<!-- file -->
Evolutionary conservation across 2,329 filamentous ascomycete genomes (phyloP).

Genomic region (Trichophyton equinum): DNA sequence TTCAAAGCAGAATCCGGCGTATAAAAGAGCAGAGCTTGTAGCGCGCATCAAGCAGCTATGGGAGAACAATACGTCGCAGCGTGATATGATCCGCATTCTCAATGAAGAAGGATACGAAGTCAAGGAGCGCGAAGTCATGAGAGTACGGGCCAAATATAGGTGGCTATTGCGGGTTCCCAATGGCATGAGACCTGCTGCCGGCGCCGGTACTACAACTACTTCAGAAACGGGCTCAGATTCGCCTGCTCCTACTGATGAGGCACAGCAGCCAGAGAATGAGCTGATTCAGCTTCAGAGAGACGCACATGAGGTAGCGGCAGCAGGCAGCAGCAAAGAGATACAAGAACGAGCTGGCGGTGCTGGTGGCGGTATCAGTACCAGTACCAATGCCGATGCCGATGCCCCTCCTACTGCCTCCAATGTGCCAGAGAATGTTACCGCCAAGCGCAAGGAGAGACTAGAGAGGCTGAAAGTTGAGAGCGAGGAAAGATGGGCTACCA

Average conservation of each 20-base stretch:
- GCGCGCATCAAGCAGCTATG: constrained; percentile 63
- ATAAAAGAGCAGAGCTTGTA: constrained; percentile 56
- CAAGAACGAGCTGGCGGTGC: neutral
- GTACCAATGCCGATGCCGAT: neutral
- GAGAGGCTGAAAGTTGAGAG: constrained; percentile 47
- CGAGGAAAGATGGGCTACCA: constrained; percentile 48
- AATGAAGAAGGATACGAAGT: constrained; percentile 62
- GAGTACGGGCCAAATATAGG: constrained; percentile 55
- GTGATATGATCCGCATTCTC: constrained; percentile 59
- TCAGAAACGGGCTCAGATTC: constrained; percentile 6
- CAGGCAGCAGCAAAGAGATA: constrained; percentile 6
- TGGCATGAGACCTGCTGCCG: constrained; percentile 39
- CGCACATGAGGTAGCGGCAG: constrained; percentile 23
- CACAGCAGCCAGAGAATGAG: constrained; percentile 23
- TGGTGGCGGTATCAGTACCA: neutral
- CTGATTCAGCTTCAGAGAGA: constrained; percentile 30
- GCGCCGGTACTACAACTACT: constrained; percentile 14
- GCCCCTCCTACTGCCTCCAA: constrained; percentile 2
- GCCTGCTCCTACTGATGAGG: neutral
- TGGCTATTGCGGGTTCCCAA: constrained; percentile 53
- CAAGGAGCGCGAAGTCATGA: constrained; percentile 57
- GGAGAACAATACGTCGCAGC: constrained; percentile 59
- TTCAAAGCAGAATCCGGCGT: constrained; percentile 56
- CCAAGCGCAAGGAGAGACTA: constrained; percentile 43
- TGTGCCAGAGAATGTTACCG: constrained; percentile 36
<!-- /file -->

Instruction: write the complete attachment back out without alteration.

Evolutionary conservation across 2,329 filamentous ascomycete genomes (phyloP).

Genomic region (Trichophyton equinum): DNA sequence TTCAAAGCAGAATCCGGCGTATAAAAGAGCAGAGCTTGTAGCGCGCATCAAGCAGCTATGGGAGAACAATACGTCGCAGCGTGATATGATCCGCATTCTCAATGAAGAAGGATACGAAGTCAAGGAGCGCGAAGTCATGAGAGTACGGGCCAAATATAGGTGGCTATTGCGGGTTCCCAATGGCATGAGACCTGCTGCCGGCGCCGGTACTACAACTACTTCAGAAACGGGCTCAGATTCGCCTGCTCCTACTGATGAGGCACAGCAGCCAGAGAATGAGCTGATTCAGCTTCAGAGAGACGCACATGAGGTAGCGGCAGCAGGCAGCAGCAAAGAGATACAAGAACGAGCTGGCGGTGCTGGTGGCGGTATCAGTACCAGTACCAATGCCGATGCCGATGCCCCTCCTACTGCCTCCAATGTGCCAGAGAATGTTACCGCCAAGCGCAAGGAGAGACTAGAGAGGCTGAAAGTTGAGAGCGAGGAAAGATGGGCTACCA

Average conservation of each 20-base stretch:
- GCGCGCATCAAGCAGCTATG: constrained; percentile 63
- ATAAAAGAGCAGAGCTTGTA: constrained; percentile 56
- CAAGAACGAGCTGGCGGTGC: neutral
- GTACCAATGCCGATGCCGAT: neutral
- GAGAGGCTGAAAGTTGAGAG: constrained; percentile 47
- CGAGGAAAGATGGGCTACCA: constrained; percentile 48
- AATGAAGAAGGATACGAAGT: constrained; percentile 62
- GAGTACGGGCCAAATATAGG: constrained; percentile 55
- GTGATATGATCCGCATTCTC: constrained; percentile 59
- TCAGAAACGGGCTCAGATTC: constrained; percentile 6
- CAGGCAGCAGCAAAGAGATA: constrained; percentile 6
- TGGCATGAGACCTGCTGCCG: constrained; percentile 39
- CGCACATGAGGTAGCGGCAG: constrained; percentile 23
- CACAGCAGCCAGAGAATGAG: constrained; percentile 23
- TGGTGGCGGTATCAGTACCA: neutral
- CTGATTCAGCTTCAGAGAGA: constrained; percentile 30
- GCGCCGGTACTACAACTACT: constrained; percentile 14
- GCCCCTCCTACTGCCTCCAA: constrained; percentile 2
- GCCTGCTCCTACTGATGAGG: neutral
- TGGCTATTGCGGGTTCCCAA: constrained; percentile 53
- CAAGGAGCGCGAAGTCATGA: constrained; percentile 57
- GGAGAACAATACGTCGCAGC: constrained; percentile 59
- TTCAAAGCAGAATCCGGCGT: constrained; percentile 56
- CCAAGCGCAAGGAGAGACTA: constrained; percentile 43
- TGTGCCAGAGAATGTTACCG: constrained; percentile 36